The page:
Today, Harvard's servers were brought to their knees dealing with international demand to watch a press conference about ... gravitational waves. It's no surprise: as physicist Marc Kamionkowski reflected, "It's not everyday you wake up and learn something completely new about the early universe."
Kamionkowski and his team were there to announce that B-modes of gravitational waves have been detected in the cosmic microwave background radiation. Put simply, this is the best evidence yet that our universe was formed when very rapid expansion known as the Big Bang started a process that physicists call "inflation." As a result of this rapid inflation of physical space, everything in the universe was born.
Gravitational waves have been observed before, but the B-mode polarization is something new. This is a kind of gravitational wave that cosmological theorists have predicted would peak during those first 10-34 seconds of the primordial universe when we exploded from nothing into everything. So this announcement today confirms our first real observations of early inflation. Now that we can see B-mode gravitational waves, those observations put limits on just what happened when our universe was young, and how it got to be way it is today.
Weekend gossip in the cosmology community was at a fever pitch, and turned out to be right — scientists working with Antarctic telescope BICEP-2 have very good evidence for gravitational waves. How good?
Getting the BICEP results by chance is equivalent to flipping 28 quarters and having them all land on the same side. This is strong data.
— Kyle Hill (@Sci_Phile) March 17, 2014
We've been looking for this a long time. In 1978, Alan Guth heard about the flatness problem, the inexplicable sameness of our universe when we look around. On December 7th, 1979, he started off a new page of his notebook with:
This kind of supercooling can explain why the universe today is so incredibly flat — and therefore resolve the fine-tuning paradox pointed out by Bob Dicks in his Einstein Day lectures.
The experiment is so convincing, the experimental team headed to the house of one of the founders of inflationary theory, Andrei Linde, to surprise him with the good news. (Yes, this is as close as physicists get to saying, "And you won't believe what happens next!")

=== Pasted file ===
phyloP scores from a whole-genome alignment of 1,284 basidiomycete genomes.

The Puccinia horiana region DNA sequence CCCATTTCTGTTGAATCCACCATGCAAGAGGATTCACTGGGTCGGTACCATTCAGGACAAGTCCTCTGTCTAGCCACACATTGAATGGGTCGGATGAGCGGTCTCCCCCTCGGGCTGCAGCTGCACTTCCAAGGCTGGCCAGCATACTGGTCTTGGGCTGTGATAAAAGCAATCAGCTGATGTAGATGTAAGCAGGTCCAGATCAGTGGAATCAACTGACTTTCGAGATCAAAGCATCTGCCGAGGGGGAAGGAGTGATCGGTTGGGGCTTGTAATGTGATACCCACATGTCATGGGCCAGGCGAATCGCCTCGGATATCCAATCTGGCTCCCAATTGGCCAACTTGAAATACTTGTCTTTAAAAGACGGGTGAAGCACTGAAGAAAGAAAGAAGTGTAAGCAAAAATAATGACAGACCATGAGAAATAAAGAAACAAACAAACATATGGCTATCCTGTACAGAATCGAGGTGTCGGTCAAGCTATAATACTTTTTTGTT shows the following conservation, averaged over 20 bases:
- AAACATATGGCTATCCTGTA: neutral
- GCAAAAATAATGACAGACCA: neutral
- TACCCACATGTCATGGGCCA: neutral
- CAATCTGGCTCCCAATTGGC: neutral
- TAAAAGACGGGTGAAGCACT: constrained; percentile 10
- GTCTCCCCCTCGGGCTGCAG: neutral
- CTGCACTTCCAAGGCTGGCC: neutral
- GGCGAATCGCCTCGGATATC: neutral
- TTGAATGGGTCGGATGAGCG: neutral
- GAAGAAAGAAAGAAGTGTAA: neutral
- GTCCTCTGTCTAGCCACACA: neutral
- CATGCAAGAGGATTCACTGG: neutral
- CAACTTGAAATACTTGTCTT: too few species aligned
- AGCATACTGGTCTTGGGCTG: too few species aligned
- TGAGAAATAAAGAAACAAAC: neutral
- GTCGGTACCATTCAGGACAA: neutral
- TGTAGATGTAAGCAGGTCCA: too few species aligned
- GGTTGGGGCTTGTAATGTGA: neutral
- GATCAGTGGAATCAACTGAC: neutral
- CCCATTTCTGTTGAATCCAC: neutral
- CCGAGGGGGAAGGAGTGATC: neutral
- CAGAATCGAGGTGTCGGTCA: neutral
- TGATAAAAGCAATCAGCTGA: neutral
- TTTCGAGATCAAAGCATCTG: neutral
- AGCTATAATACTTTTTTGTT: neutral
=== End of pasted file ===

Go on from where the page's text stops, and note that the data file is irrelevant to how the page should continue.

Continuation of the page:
You don't need a deep comprehension of the details of cosmology or statistics, or to follow along with the few words used to convey the experimental results, to appreciate that these observations are a really big deal. (Update: Here's a translation about what exactly is going on in the video.)
This isn't the first time gravitational waves have been detected. The 10-meter South Pole Telescope detected gravitational wave B-modes last summer, then Polarbear confirmed those results. What makes the BICEP-2 discovery different is that it's detecting primordial gravitational waves right at that early moment in the universe when waves from inflation are expected to peak. The actual signal is the faint twisting pattern in the polarization data. Mathematically, it's the curl. Colloquially, today's stories are going to be full of swirls.
Hard Data Supports the Big Bang Theory
Why does it matter? In a world with no data, all theories are equal. We now have data, so the number of inflation models that still make sense is a much smaller set. Even with this announcement, research isn't done — more projects going forward will be expanding and confirming these results. For more on all the details, Nature is running an entire special on gravitational waves and inflation. We also had some awesome discussion in the comments section yesterday about potential implications, with cosmologists from other projects jumping in to clarify.
As for what came before the Big Bang? "No one from our collaboration is allowed to answer that," says physicist John Kovac.
All the source papers and maps are already online on the BICEP site, and should go live on arXiv tomorrow. All graphics courtesy of the BICEP-2. Photograph of BICEP2 and the South Pole Telescope at sunset by Steffen Richter of Harvard University.